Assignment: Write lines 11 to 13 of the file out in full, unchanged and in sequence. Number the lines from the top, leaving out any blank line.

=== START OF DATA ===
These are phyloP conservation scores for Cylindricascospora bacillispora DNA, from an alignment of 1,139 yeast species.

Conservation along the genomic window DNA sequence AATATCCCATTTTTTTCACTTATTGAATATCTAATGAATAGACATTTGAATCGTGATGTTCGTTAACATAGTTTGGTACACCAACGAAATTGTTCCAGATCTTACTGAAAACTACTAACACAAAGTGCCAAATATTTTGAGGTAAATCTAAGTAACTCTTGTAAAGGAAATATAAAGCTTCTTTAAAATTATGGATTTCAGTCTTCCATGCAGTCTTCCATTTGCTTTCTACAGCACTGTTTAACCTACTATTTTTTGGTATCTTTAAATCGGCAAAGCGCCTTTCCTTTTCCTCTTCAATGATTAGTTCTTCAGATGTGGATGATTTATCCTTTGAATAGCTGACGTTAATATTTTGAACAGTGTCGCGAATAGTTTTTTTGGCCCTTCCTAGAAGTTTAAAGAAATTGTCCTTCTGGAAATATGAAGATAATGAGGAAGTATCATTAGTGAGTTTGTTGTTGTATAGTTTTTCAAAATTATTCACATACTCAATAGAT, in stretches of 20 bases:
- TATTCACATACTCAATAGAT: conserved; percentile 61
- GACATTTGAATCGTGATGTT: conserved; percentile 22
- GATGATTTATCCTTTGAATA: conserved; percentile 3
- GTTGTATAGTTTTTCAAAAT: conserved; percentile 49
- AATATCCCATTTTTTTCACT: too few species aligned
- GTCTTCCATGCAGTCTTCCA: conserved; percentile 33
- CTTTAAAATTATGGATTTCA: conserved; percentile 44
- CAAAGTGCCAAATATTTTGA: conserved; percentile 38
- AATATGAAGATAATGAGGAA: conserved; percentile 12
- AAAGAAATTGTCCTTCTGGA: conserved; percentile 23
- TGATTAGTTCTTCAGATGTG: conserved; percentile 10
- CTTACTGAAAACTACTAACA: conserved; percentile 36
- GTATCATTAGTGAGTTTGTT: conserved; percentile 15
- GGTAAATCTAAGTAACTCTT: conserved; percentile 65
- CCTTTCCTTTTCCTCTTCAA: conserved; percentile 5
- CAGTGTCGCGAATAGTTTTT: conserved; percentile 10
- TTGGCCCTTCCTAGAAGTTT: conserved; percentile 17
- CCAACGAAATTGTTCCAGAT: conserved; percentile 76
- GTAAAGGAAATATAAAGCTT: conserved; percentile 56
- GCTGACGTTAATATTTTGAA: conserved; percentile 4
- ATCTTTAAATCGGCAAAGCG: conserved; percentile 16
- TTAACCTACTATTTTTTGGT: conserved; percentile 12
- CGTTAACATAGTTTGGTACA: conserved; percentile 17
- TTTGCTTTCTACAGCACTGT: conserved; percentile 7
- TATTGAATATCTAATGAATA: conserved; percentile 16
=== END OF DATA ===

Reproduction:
- AATATGAAGATAATGAGGAA: conserved; percentile 12
- AAAGAAATTGTCCTTCTGGA: conserved; percentile 23
- TGATTAGTTCTTCAGATGTG: conserved; percentile 10